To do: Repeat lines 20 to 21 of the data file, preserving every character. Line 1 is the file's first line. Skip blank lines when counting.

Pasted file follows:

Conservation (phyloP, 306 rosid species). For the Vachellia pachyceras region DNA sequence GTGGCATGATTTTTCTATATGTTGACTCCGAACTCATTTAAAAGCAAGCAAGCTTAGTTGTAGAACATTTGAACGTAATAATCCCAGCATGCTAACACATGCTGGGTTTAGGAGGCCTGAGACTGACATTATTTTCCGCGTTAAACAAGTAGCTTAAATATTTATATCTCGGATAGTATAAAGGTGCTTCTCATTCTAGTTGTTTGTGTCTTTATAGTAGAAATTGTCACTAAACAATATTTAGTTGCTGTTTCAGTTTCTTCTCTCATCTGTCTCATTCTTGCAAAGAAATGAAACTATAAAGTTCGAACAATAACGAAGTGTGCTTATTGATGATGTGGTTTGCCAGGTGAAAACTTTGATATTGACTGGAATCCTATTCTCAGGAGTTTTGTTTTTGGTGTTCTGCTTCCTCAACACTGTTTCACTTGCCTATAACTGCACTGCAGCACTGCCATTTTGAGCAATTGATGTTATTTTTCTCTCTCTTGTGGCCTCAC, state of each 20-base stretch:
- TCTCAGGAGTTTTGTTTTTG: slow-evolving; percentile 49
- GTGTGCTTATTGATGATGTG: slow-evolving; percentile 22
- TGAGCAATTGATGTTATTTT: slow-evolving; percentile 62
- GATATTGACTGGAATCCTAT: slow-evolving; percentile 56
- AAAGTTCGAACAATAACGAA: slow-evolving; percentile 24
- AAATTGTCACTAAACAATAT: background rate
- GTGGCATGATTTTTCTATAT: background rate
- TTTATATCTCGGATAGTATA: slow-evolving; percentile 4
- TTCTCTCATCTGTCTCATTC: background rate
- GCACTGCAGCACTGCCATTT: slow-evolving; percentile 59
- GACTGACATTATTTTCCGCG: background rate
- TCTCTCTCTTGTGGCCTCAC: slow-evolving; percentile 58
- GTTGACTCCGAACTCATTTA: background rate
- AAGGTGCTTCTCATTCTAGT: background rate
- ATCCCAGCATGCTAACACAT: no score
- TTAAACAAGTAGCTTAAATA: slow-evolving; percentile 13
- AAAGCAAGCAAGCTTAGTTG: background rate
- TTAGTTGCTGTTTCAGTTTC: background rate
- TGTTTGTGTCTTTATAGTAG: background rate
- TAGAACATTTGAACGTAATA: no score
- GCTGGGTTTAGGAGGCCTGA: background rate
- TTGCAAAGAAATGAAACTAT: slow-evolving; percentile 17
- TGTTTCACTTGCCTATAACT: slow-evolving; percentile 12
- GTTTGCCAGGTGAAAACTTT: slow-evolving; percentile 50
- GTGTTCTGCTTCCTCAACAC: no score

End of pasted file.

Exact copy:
- TGTTTGTGTCTTTATAGTAG: background rate
- TAGAACATTTGAACGTAATA: no score